No, I’m not asking about your favorite chromatic tuner that helps you get your ukulele to sing a perfect my dog has fleas. I’m asking about the actual tuning machines inserted into the headstock of your instrument. Maybe you prefer open or enclosed ‘ear’ style geared tuners. Or perhaps you are a traditionalist and don’t feel authentic unless your uke has friction style pegs. Then there are Peghed tuners that look like friction tuners but have gears hidden inside them.
Above is a picture of the tuners on my KoAloha KCM-00. These are friction tuners. As you can see, there is a screw head at the end of each tuner. Tightening these screws keeps the tuners from slipping. This style of tuner is considered more traditional than geared tuners like the ones below. I would say that these are my least favorite type of tuners to use. They seem to have a little ‘slop’ or spring to them when you are trying to tune the strings.
Some people call these ear style tuners because they stick out the sides of the headstock like ears sticking out the sides of your noggin This style of tuner is available in enclosed and open types. The picture above is my Pono PKC-1E. I like this style of tuner better than the friction style used on my KoAloha because they allow for more precise tuning due to the gears.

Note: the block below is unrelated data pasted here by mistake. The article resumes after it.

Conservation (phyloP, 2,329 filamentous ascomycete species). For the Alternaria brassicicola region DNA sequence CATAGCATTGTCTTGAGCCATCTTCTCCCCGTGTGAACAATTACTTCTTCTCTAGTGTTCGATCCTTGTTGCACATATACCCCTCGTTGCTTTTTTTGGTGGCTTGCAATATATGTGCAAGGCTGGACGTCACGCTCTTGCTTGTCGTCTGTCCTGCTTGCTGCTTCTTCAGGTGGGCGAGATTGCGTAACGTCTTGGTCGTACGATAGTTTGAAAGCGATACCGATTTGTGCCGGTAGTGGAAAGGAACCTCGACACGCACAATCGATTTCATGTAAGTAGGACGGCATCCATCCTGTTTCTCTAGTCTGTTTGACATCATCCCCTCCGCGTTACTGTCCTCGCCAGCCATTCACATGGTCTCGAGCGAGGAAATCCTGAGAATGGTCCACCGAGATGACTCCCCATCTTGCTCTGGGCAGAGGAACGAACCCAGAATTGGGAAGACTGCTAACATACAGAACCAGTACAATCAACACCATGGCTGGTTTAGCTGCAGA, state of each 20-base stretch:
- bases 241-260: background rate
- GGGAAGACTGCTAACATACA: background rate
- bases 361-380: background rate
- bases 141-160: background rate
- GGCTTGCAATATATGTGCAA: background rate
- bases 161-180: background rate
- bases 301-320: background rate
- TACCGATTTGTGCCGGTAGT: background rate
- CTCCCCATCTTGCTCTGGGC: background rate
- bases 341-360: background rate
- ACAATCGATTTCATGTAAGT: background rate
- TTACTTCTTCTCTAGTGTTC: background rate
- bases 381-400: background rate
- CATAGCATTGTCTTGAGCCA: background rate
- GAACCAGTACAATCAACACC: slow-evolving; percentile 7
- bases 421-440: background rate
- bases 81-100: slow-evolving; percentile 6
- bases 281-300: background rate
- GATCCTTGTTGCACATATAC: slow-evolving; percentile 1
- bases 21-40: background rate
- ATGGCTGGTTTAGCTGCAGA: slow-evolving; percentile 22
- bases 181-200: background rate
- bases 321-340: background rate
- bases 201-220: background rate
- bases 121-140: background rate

With friction tuners, the slightest twist of the tuner makes a significant change in the pitch of the string connected to it. You definitely need a light touch and a bit of practice to tune an instrument that uses friction pegs. I have found geared tuners to be significantly easier to use because of their gear ratio. With friction tuners, you have a 1 to 1 ratio. For every complete revolution of the tuning knob, the tuning post (where the string is connected) also turns a complete revolution. For geared tuners, a complete revolution of the knob may only cause the post to turn very slightly. It all depends on the gear ratio.
The Peghed tuners that you see above are the modern fusion of the traditional friction peg, with geared tuners. They look like friction pegs but have 4:1 ratio gears inside them. I’ll admit that the first time I ever saw pegheds used on a ukulele, I thought they were just cheap friction pegs. Simple rookie mistake given that they are made of light weight Black plastic. Boy, was I wrong. Now, I would have to say that I really love Pegheds. They are so smooth and easy to use. They are also very light weight, allowing the instrument to be balanced instead of top heavy.
Now it’s your turn, what style tuners do you prefer on your ukulele and why?